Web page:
Project Home List of Names Rollins Archives Olin Library Rollins College

Courtesy of Mount Moriah Baptist Church

Charles Ambrose

Church Founder

Charles Ambrose was an African American who lived in west Winter Park.  He married a woman named Missouri, and had one son, Chester and one daughter named Helen.[1]  He also had two granddaughters, Thelma and Lucille. In 1886, Ambrose helped found Mount Moriah Missionary Baptist Church, the first Black Baptist church organized in Winter Park, which he ran out of his home.[2] Establishing such a church in the 18th and 19th century was difficult since many states southern states banned blacks from assembling.  Many whites could not fathom Blacks associated with Christianity. As a result, African Americans met in secret by night to learn the teachings of the Bible, preach and sing.  Their congregations became known as the “invisible church.”[3]  The Baptists were the first to license Black men to preach in the 1770s and 1780s.This opportunity led to the development of independent black churches in the 18th and 19th centuries.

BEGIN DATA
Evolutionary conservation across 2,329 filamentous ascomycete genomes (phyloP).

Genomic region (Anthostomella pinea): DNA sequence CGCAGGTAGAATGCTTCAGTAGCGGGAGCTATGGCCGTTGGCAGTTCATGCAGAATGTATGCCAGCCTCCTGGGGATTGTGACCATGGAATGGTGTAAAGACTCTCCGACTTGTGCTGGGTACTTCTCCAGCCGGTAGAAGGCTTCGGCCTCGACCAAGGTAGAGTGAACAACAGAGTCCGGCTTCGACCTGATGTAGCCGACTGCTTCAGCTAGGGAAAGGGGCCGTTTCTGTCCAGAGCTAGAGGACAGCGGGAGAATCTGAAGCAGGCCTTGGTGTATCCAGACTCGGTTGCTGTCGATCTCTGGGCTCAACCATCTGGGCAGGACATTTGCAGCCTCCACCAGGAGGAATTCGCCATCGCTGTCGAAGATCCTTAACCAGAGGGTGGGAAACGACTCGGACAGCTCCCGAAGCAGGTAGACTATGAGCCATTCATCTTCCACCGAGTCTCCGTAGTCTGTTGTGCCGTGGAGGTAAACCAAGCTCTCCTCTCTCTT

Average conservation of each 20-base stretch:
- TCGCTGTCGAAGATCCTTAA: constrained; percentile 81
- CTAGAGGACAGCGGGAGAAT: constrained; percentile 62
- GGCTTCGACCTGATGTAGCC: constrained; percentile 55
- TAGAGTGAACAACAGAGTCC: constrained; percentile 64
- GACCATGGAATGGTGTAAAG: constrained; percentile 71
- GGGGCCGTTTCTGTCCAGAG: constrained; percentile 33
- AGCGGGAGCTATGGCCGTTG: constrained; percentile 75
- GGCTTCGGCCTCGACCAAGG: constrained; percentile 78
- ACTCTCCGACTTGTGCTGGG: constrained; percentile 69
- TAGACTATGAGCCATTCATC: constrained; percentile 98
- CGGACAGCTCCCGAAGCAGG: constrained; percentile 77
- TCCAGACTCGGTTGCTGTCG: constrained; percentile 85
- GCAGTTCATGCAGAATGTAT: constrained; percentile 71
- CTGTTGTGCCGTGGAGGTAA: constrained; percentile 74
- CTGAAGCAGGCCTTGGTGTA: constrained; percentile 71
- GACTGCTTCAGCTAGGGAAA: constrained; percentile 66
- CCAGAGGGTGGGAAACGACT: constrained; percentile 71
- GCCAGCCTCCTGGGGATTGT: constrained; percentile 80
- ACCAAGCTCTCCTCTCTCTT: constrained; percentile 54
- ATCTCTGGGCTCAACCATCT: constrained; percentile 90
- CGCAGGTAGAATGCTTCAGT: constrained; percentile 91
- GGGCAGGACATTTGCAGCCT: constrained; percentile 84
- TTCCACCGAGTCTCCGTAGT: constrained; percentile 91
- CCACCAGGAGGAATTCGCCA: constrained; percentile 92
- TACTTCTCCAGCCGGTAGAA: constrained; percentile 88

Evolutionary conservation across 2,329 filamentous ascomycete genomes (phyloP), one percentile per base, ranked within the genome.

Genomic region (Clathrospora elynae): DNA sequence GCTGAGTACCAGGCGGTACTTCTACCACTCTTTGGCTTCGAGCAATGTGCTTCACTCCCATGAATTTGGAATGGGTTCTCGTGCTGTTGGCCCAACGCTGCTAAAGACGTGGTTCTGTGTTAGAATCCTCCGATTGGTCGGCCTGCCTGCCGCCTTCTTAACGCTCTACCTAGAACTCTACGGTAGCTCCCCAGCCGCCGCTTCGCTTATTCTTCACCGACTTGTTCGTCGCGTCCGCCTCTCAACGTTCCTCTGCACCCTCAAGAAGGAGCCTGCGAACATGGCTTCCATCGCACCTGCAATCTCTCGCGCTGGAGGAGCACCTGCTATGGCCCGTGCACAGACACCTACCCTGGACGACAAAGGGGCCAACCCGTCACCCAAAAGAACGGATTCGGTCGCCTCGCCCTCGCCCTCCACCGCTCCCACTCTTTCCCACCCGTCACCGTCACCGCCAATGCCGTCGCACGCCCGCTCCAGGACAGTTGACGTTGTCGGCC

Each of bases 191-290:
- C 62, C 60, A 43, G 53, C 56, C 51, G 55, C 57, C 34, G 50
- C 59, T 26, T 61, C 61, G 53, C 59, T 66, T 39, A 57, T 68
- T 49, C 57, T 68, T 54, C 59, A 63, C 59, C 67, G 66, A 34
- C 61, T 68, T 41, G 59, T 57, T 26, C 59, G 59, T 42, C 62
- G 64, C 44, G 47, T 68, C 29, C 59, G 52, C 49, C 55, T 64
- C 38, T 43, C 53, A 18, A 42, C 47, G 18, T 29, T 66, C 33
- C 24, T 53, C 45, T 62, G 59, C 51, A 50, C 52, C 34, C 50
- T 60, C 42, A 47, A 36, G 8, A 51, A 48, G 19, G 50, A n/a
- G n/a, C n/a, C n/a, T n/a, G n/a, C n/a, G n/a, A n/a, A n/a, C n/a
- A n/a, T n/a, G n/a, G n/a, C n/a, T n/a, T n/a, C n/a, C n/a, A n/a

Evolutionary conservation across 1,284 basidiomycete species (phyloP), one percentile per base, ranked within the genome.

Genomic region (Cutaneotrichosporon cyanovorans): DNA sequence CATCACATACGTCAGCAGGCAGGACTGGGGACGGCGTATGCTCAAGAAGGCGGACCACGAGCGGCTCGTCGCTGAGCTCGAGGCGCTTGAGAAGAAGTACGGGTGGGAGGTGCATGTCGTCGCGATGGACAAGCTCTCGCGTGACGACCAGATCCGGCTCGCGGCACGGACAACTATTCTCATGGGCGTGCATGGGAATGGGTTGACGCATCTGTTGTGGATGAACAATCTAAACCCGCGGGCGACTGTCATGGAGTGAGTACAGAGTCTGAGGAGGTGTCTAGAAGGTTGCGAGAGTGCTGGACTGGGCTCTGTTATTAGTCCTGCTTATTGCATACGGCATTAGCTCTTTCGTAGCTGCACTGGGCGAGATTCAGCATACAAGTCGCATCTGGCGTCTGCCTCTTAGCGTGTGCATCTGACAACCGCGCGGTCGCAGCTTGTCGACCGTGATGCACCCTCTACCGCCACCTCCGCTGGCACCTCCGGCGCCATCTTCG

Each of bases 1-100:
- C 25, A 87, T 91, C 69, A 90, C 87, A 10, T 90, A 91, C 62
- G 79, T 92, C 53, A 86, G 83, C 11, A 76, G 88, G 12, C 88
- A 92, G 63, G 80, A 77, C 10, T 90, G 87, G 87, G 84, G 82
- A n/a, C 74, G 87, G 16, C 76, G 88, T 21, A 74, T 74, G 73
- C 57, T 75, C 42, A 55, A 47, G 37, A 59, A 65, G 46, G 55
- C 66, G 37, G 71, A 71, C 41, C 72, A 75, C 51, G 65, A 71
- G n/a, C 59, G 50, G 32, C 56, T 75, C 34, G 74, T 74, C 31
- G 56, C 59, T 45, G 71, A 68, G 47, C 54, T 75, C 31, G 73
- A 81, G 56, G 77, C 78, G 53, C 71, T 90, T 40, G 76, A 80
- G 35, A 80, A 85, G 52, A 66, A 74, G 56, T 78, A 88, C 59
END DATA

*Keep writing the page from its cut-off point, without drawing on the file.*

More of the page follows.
In 1887 Reverend Charles Johnson Smith became the first to lead Mount Moriah Missionary Baptist Church.[4]  He served until 1911.  In 1888, the trustees of the church, which included Charles Ambrose, purchased two lots on the corners of Lyman and Pennsylvania Avenues from the Winter Park Company for fifty-five dollars.[5]  The church was built on this property.  The congregation grew rapidly between 1886 and 1935.  So much so that the Ambrose home could not accommodate the audience.  As a result the church met on alternate Sundays at the Winter Park Town Hall until they had a sanctuary of their own.[6]  In 1935 William A. Coursen provided the $8,500 necessary to build the temple on Pennsylvania Avenue.[7]

- Kerem K. Rivera

[1] Rebekah McCloud, “Across the Tracks: A Collective History of Black Churches of Winter Park.” (Rhea marsh and Dorothy Lockhart Smith Winter Park History Research Grant Report), 23-28.

[2] Ibid.

[3]  "Jefferson county, Florida Freedmen's Contract, 1867," Florida Memory State Library & Archives of Florida, (Accessed July 8, 2009)

[4] Ibid.

[5] Ibid.

[6] Ibid.

[7] Ibid.

Project Home List of Names Rollins Archives Olin Library Rollins College